Florian Grebien of the Ludwig Boltzmann Institute for Cancer Research (LBI-CR) will receive a coveted Starting Grants of the European Research Council (ERC). It is the first ERC Grant, for a researcher at the Ludwig Boltzmann Gesellschaft. With the aid of EUR 1.5 million funding Grebien will expand its research group, which he founded in January 2014 with the support of the Institute. He explores how blood cancer develops and progresses with a specially developed technology platform. Using an innovative combination of modern methods he wants to identify key molecules that can be used as a basis for the development of new therapies. The reviewers of the proposal confirmed now in their evaluation statement, that the approach is clinically very important and leads to the development of a novel concept.
Pathological processes that underlie the development of cancer, are the focus of research of Florian Grebien and his team. They combine new cell systems with modern systematic approaches to achieve a comprehensive characterization of cancer-causing mutations. Florian Grebien: "Through functional studies we want to screen all human genes to identify a limited number of candidates that lead us to hitherto unknown molecular vulnerabilities in a cancer cell." The results will be validated in mouse models and patient material to determine whether it is possible to develop new drugs based on these findings. This is a particular strength of the LBI-CR, which has established itself as a center of excellence for Comparative Cancer Research.
Functional validation of genetic data as a bottleneck of modern biology
New genetic studies provide a faster growing number of mutations that can lead to cancer. A thorough experimental validation of these changes with current methods cannot keep up with the production of genomic data which is constantly accelerated by methodological advances. Therefore, the development of novel tools for functional analysis of these results is currently one of the great scientific challenges. Florian Grebien has developed with his collaborators a discovery pipeline to close this gap. "Coping with the amount of data that modern genetic methods are producing is even with modern computer programs barely possible. This is why I think it is important that we biologists develop strategies that can validate these data at least to some extent in a biological system. Of course I feel greatly honored that the ERC agrees and enables me with the ERC starting grant to implement my research at the highest level."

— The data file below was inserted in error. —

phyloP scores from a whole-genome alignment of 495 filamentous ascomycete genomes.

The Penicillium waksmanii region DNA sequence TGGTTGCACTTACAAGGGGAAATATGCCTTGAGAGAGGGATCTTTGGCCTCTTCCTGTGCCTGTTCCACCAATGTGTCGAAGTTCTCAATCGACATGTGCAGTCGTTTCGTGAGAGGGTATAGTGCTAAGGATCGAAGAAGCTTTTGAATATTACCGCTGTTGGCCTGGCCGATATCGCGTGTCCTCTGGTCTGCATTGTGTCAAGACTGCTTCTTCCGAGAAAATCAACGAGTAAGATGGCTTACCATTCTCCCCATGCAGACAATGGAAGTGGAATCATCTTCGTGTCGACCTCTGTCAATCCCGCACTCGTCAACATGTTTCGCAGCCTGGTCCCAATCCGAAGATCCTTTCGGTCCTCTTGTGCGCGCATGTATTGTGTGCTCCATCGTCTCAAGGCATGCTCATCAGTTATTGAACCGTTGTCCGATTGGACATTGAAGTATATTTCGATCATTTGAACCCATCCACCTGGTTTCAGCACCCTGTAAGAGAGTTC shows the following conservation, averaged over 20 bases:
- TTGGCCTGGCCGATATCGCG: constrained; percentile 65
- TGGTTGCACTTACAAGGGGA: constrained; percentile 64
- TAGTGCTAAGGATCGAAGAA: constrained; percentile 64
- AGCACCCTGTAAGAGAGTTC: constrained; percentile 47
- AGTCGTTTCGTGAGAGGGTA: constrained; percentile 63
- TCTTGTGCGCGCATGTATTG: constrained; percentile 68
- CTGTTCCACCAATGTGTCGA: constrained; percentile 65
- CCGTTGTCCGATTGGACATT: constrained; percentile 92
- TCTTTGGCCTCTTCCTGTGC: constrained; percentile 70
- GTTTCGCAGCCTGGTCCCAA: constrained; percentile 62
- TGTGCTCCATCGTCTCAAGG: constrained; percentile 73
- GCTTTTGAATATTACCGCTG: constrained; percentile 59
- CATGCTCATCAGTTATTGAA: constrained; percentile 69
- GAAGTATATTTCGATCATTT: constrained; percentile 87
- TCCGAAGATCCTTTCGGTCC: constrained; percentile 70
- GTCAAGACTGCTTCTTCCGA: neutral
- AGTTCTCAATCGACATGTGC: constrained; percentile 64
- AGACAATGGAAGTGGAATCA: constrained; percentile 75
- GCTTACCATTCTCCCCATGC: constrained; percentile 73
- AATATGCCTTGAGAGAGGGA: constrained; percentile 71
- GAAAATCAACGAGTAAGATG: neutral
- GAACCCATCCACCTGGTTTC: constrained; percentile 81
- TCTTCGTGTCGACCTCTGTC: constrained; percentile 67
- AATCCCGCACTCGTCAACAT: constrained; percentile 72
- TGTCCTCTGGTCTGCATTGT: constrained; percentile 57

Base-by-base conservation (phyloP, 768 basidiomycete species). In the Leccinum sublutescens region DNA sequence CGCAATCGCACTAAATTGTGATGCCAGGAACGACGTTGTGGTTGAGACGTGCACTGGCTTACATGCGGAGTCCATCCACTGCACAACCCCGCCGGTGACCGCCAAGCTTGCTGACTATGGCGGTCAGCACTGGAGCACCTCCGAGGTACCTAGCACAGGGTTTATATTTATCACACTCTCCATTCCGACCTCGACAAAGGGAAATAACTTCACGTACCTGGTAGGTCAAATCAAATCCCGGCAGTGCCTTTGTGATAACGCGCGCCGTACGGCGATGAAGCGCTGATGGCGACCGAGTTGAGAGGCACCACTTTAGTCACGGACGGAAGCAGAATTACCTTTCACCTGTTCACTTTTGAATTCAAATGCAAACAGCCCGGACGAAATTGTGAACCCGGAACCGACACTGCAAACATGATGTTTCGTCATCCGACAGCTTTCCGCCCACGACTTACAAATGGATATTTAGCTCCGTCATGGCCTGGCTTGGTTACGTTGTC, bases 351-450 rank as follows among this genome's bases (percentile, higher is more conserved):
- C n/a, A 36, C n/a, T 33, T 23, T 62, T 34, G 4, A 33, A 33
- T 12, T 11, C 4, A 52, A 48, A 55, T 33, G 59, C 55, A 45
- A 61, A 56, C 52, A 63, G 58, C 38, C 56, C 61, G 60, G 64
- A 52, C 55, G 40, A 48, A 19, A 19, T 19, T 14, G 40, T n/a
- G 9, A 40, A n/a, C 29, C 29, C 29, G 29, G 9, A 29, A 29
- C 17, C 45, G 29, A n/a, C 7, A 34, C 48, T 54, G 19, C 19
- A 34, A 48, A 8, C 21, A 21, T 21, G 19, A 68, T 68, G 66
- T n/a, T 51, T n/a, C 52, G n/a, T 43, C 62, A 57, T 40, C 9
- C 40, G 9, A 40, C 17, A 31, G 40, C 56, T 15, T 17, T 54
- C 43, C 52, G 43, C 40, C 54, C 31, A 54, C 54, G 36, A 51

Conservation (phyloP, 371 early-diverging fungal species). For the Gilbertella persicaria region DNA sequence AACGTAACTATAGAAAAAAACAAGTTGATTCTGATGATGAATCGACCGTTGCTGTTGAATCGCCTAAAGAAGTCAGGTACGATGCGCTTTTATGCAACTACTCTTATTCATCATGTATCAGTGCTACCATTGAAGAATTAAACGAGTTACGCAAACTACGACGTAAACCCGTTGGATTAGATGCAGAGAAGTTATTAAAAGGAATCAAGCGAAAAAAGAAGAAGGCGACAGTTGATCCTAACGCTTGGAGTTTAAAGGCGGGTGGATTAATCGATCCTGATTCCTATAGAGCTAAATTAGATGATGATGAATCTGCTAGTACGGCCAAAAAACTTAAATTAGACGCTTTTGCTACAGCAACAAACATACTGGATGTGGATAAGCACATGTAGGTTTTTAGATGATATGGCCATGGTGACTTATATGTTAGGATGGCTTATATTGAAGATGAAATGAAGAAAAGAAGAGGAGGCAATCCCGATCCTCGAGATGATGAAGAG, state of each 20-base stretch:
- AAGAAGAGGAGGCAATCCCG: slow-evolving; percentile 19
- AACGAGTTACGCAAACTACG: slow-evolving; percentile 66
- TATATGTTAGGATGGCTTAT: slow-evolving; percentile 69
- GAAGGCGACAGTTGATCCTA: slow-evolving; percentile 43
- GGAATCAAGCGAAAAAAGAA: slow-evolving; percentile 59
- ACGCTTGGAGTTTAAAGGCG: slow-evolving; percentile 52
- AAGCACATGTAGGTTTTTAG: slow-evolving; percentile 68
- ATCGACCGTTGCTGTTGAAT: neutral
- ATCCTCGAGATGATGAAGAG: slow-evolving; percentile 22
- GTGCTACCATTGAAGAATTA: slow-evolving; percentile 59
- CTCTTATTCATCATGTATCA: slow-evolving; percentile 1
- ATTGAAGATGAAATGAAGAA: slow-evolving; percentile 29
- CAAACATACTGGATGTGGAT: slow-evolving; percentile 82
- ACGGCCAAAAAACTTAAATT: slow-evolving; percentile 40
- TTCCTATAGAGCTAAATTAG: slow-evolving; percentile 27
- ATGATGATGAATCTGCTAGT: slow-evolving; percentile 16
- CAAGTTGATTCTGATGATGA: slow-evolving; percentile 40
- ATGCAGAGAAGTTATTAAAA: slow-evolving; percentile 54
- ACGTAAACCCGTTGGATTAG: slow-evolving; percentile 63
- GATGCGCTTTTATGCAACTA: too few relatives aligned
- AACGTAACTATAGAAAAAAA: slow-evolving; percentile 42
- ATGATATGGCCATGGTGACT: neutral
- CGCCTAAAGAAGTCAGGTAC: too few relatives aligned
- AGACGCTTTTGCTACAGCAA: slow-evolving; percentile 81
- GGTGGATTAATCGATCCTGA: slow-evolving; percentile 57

Trust in outstanding young researchers pays off
For young scientists, the transition towards an independent research position as head of a team constitutes a big hurdle. In many national research systems this large step is difficult to master, not only because appropriate funding programs are lacking but also positions with the potential for scientific development are scarce. The ERC Starting Grants are intended to limit the brain drain of young scientific European talent. But young researchers need ideally an institution which places trust in them and provides the opportunity to develop their own research programs. This is where the Ludwig Boltzmann Gesellschaft (LBG) tries to step in and provide opportunities. Ludwig Boltzmann Institutes are devised as incubators for new initiatives of young researchers, which should establish themselves in the Austrian scientific landscape in case of success. Claudia Lingner, director of the Ludwig Boltzmann Gesellschaft: "We are very proud of our first ERC Grant at the Ludwig Boltzmann Gesellschaft and congratulate Florian Grebien to this success. The Ludwig Boltzmann Institute for Cancer Research is an outstanding example of how successful our strategy of research incubators can be and how trust in young researchers and promoting their development pays off. We see this award as a strong encouragement to continue on our way. Our current bid, which was initiated on November 17, we want to start new promising Ludwig Boltzmann Institutes. "Applications for the creation of new LBI may be submitted until 20 January 2015 (www.lbg.ac.at/ausschreibung).
About the LBI-CR
The LBI-CR was founded in 2005 as a research incubator and received earlier this year, three endowed chairs and its scientific excellence was thus firmly embedded in the Austrian research system. In order to continue doing research with a critical mass, the LBI-CR decided to found a new research group and to promote a young research talent. Florian Grebien was recruited to give him the opportunity to lead his outstanding research independently. Richard Moriggl, director of the LBI-CR: "Florian Grebien is an important addition to our Institute, who has introduced new technologies and tackles innovative, critical questions in cooperation with the other teams. We have invested in a young research group and had to overcome personal interests of established groups to make this possible. I acknowledge the LBG, who has supported us here with a performance-based funding. Therefore I am pleased even more that Dr. Grebien succeeded in this strong competition and the international evaluation of the European Research Council returned a positive review. We are confident that our cancer research will be strengthened and bear fruit in the coming years. "
Report in the Austrain daily "Der Standard"